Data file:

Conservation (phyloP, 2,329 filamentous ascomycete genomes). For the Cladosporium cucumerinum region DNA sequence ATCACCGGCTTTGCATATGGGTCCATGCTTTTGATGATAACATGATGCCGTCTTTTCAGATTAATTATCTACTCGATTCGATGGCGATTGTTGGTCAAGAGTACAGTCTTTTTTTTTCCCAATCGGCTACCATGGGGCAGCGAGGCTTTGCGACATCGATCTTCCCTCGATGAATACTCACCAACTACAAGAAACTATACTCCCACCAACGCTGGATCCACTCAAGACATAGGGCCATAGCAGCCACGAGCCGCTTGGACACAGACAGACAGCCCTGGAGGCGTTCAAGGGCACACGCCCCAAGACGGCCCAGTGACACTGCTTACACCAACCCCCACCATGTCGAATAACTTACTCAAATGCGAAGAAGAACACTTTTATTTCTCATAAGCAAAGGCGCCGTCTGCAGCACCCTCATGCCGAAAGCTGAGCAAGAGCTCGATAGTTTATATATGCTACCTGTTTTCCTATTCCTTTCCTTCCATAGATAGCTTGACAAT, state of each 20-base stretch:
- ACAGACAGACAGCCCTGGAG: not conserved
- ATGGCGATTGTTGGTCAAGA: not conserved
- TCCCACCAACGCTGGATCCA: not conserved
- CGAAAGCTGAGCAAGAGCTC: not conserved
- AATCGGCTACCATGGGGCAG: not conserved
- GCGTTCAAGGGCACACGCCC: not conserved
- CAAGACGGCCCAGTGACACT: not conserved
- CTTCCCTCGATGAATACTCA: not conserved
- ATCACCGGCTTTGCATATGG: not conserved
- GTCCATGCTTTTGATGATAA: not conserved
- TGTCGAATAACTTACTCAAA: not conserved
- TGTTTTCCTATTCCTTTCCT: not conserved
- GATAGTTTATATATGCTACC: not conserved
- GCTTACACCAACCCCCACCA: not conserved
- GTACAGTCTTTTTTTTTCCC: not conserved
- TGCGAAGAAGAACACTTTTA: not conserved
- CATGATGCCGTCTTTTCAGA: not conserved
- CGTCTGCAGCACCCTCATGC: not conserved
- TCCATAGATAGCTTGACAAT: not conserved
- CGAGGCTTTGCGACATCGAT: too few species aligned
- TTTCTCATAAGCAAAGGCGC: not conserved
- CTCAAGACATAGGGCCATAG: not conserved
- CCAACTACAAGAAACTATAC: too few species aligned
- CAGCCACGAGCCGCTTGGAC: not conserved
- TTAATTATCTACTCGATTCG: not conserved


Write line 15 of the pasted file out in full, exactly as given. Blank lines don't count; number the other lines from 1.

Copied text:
- GCTTACACCAACCCCCACCA: not conserved